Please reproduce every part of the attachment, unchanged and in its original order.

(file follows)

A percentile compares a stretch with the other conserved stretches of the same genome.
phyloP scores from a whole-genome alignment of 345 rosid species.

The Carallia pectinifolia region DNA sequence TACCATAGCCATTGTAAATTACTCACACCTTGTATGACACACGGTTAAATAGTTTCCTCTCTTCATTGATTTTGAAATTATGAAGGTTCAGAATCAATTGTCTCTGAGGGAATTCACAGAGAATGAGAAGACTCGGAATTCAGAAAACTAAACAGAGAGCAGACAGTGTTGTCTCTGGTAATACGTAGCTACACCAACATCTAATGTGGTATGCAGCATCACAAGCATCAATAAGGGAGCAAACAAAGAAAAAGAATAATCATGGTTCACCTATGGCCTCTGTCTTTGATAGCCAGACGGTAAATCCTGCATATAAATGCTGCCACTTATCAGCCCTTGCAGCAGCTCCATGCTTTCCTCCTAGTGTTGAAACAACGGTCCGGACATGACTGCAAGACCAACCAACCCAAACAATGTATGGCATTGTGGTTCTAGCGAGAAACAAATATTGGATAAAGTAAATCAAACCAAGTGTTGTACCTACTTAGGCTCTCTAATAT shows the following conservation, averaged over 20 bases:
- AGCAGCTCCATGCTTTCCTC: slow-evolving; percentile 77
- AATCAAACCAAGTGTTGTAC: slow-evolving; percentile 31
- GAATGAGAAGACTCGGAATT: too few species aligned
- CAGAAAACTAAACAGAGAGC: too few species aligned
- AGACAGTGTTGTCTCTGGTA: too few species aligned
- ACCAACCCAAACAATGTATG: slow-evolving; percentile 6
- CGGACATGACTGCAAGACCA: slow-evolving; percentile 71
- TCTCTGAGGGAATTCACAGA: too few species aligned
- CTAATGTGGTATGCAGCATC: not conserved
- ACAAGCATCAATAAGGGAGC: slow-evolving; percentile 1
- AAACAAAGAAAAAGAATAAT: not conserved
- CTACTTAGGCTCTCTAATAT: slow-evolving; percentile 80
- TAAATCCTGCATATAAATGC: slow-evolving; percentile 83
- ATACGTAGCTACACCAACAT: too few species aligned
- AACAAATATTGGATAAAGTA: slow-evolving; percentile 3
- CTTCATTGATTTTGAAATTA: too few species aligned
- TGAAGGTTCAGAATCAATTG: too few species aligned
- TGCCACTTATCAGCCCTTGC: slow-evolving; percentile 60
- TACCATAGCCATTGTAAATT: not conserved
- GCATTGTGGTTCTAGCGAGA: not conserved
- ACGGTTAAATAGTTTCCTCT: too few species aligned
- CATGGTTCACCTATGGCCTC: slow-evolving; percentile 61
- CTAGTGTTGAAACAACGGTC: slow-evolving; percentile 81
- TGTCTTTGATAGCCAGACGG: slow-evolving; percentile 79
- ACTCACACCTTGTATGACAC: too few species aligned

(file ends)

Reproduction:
A percentile compares a stretch with the other conserved stretches of the same genome.
phyloP scores from a whole-genome alignment of 345 rosid species.

The Carallia pectinifolia region DNA sequence TACCATAGCCATTGTAAATTACTCACACCTTGTATGACACACGGTTAAATAGTTTCCTCTCTTCATTGATTTTGAAATTATGAAGGTTCAGAATCAATTGTCTCTGAGGGAATTCACAGAGAATGAGAAGACTCGGAATTCAGAAAACTAAACAGAGAGCAGACAGTGTTGTCTCTGGTAATACGTAGCTACACCAACATCTAATGTGGTATGCAGCATCACAAGCATCAATAAGGGAGCAAACAAAGAAAAAGAATAATCATGGTTCACCTATGGCCTCTGTCTTTGATAGCCAGACGGTAAATCCTGCATATAAATGCTGCCACTTATCAGCCCTTGCAGCAGCTCCATGCTTTCCTCCTAGTGTTGAAACAACGGTCCGGACATGACTGCAAGACCAACCAACCCAAACAATGTATGGCATTGTGGTTCTAGCGAGAAACAAATATTGGATAAAGTAAATCAAACCAAGTGTTGTACCTACTTAGGCTCTCTAATAT shows the following conservation, averaged over 20 bases:
- AGCAGCTCCATGCTTTCCTC: slow-evolving; percentile 77
- AATCAAACCAAGTGTTGTAC: slow-evolving; percentile 31
- GAATGAGAAGACTCGGAATT: too few species aligned
- CAGAAAACTAAACAGAGAGC: too few species aligned
- AGACAGTGTTGTCTCTGGTA: too few species aligned
- ACCAACCCAAACAATGTATG: slow-evolving; percentile 6
- CGGACATGACTGCAAGACCA: slow-evolving; percentile 71
- TCTCTGAGGGAATTCACAGA: too few species aligned
- CTAATGTGGTATGCAGCATC: not conserved
- ACAAGCATCAATAAGGGAGC: slow-evolving; percentile 1
- AAACAAAGAAAAAGAATAAT: not conserved
- CTACTTAGGCTCTCTAATAT: slow-evolving; percentile 80
- TAAATCCTGCATATAAATGC: slow-evolving; percentile 83
- ATACGTAGCTACACCAACAT: too few species aligned
- AACAAATATTGGATAAAGTA: slow-evolving; percentile 3
- CTTCATTGATTTTGAAATTA: too few species aligned
- TGAAGGTTCAGAATCAATTG: too few species aligned
- TGCCACTTATCAGCCCTTGC: slow-evolving; percentile 60
- TACCATAGCCATTGTAAATT: not conserved
- GCATTGTGGTTCTAGCGAGA: not conserved
- ACGGTTAAATAGTTTCCTCT: too few species aligned
- CATGGTTCACCTATGGCCTC: slow-evolving; percentile 61
- CTAGTGTTGAAACAACGGTC: slow-evolving; percentile 81
- TGTCTTTGATAGCCAGACGG: slow-evolving; percentile 79
- ACTCACACCTTGTATGACAC: too few species aligned